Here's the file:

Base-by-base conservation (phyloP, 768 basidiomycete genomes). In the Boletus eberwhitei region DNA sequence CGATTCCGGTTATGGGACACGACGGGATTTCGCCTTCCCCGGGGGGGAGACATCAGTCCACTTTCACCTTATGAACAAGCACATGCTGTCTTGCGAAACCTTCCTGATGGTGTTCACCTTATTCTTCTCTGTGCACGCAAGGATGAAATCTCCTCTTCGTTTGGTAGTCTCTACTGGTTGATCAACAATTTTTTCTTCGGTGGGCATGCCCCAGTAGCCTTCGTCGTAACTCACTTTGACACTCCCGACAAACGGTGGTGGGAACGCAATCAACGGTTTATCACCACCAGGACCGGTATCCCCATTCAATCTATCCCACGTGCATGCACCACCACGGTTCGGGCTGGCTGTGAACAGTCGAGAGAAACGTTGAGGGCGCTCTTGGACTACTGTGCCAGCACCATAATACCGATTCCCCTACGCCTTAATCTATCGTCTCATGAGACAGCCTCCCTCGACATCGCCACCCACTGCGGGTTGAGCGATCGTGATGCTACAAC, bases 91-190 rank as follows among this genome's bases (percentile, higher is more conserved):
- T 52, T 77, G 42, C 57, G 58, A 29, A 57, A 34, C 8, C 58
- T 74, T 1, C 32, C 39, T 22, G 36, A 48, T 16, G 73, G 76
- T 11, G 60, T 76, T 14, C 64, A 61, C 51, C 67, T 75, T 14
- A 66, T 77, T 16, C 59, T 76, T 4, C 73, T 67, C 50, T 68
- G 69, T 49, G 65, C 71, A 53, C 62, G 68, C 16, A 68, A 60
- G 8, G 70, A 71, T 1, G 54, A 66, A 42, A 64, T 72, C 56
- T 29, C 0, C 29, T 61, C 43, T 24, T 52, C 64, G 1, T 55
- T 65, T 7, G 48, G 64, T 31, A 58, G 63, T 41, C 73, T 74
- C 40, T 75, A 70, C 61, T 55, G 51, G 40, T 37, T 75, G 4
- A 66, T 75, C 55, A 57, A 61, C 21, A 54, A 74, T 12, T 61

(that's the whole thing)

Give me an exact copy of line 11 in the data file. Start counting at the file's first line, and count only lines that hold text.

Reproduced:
- A 66, T 75, C 55, A 57, A 61, C 21, A 54, A 74, T 12, T 61